Roundtable Review: Those Amongst Us Are Wolves – This State is Conscious

Welcome back to another monthly installment of Roundtable Review. This month we have a real special treat for all of our readers as we are breaking down and dissecting Those Amongst Us Are Wolves’ latest effort ‘This State Is Concious’, the follow-up to their 2013 album ‘Chaotic Love Stories and Irrational Behaviour’.  TAUAW have been big supporters of our site for quite awhile now and likewise we are big supporters of them and their brand of unique post-rock, so it was really quite a no-brainer for us to choose ‘This State Is Conscious’ as a candidate for a Roundtable. Without further ado..


At first listen it is easy to draw a number of different opinions about ‘This State is Conscious’. This album is a vast and intricate web of unique and differing influences and styles all culled into one giant post-rock cauldron. My original perception of the album was that even though I felt the band really poured their heart into perfecting this record, in doing so they had put too many different flavors (layers) in the pot. Each song was so distinctly different from one another, full of curious nuances and sounds from different genres and well hell, different cultures of music as well. As I continued listening several times through, I realized that wasn’t the case. Sure, the synergy between the four tracks isn’t particularly great, but the blend of layers featured in each particular song synergize so well with one another that it never really occurred to me just how much sound the band jampacked into these 40 minutes until I started breaking songs down layer by layer.

With “How to Level Water” the band chose to open the record with inviting and very listener friendly third wave (I believe the kids these days just call it “pretty”) post-rock in the vein of Lights & Motion. As the track evolves it becomes easy to forget that the main focal point of this track is the spotlighted cello work that lasts until right before the shift from pretty to a dark toned. Moving forward the album immediately shifts styles and picks up with the monstrous prog-rock presence of “At The End Of The Scene, The Walls Are Black And She Is Gone, And He Is Alone.” Originally I thought this track oozed influence from fellow U.K. band Crippled Black Phoenix, but after conversing with band members I uncovered that wasn’t the case. The keys in this track are the real highlight, shining and headlining the song from nearly start to finish. The center of the track gives us a brief keyboard interlude in an Asian/Mandarin theme amidst a backdrop of ambience,  a nice touch that leads into a reprisal of the intro while maintaining the same musical theme.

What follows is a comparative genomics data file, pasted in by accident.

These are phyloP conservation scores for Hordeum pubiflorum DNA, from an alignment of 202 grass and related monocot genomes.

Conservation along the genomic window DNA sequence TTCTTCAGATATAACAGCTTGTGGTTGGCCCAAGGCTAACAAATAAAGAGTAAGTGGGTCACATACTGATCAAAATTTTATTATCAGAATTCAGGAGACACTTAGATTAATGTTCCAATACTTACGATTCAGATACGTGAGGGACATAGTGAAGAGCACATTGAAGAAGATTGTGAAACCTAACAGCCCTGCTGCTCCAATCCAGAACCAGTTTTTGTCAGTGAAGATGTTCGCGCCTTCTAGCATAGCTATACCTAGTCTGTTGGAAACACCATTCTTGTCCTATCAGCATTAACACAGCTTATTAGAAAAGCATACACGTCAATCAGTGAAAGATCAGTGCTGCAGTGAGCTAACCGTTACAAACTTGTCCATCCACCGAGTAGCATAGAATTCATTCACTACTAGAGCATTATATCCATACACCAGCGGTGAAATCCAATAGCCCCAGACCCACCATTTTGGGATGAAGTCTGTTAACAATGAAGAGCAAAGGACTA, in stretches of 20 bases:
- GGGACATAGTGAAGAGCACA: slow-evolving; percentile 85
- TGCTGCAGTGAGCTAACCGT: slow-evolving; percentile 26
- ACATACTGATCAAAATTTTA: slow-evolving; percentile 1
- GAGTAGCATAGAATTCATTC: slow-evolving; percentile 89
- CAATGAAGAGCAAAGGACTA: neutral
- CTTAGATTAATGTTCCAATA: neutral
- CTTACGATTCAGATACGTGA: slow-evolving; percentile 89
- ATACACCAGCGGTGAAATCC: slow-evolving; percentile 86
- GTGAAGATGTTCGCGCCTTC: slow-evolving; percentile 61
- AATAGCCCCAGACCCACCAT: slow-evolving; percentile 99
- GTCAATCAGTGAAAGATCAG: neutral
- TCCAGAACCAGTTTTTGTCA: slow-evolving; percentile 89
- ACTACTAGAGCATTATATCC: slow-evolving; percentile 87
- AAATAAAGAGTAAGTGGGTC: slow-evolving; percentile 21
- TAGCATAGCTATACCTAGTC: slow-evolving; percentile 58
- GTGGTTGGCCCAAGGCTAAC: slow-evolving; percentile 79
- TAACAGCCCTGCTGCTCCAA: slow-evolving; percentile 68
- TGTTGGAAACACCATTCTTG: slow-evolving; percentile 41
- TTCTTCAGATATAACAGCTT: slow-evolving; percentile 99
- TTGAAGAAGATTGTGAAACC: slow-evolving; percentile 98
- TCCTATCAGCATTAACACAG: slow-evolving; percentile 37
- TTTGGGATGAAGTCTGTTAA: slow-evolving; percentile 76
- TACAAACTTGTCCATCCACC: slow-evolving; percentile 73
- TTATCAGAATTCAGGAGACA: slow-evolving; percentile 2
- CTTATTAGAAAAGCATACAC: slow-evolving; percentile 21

“Placebo Affects” is one of the most insanely creative musical mindfucks I’ve ever experienced. So the first time I heard this track, I immediately dismissed it as filler leading up to the grand finale. It’s very easy to do that considering how this album is structured. I can now tell you with 100% certainty that this is my favorite song on the album by a landslide. The psychedelic and space age-like intro really throws you for a loop at first, so it’s best to just let it set the mood and not over analyze it while the cascading sounds swirl around your head. The song shortly evolves into a grooving and downtempo yet proper post-rock jam. Then something outright ridiculous happens. A Horn section that would make any Ska band jealous spawns out of seemingly nowhere and captures the ears. Focus on it too much and you could easily miss the rattling guitar layers or even better, the bluesy bass line being laid down in the underbelly of the mix. Finally, as if all of this wasn’t enough, the guys go back to that big band prog-rock sound I spoke of earlier as the number comes to a close. This song simply takes these massive steps of radical change and does so without missing a beat. Who would have ever imagined a Ska horn section, a bluesy bass-line and post-rock guitar layers playing into one another so perfectly? The brilliance will surely be unappreciated by anyone without trained ears.

I suppose “He Is The King of The Tenuous Link” will be most perceived as a the band’s magnum opus effort, as it sits at 20 minutes, or half the album’s length. My biggest criticism I have with this track is that they could have easily done this song in 13 or 15 minutes and the 20 minute mark seems a bit artificially inflated. The copious amounts of ambiance is nice, but it really brings the mood down to a level where I felt like I was just waiting for the next big moment, and not in a good build up kind of way. However, from around 12:20 onward is when the real finale begins as the guys unleash an all out post-rock assault for next few minutes. Keys, bass and drumming come together to form a really tight build up leading to giant explosion of layers that all come crashing down in the mix. Guitar work here is easily the best on the album with an extremely tight, occasionally gritty sound that slowly envelops everything else around it.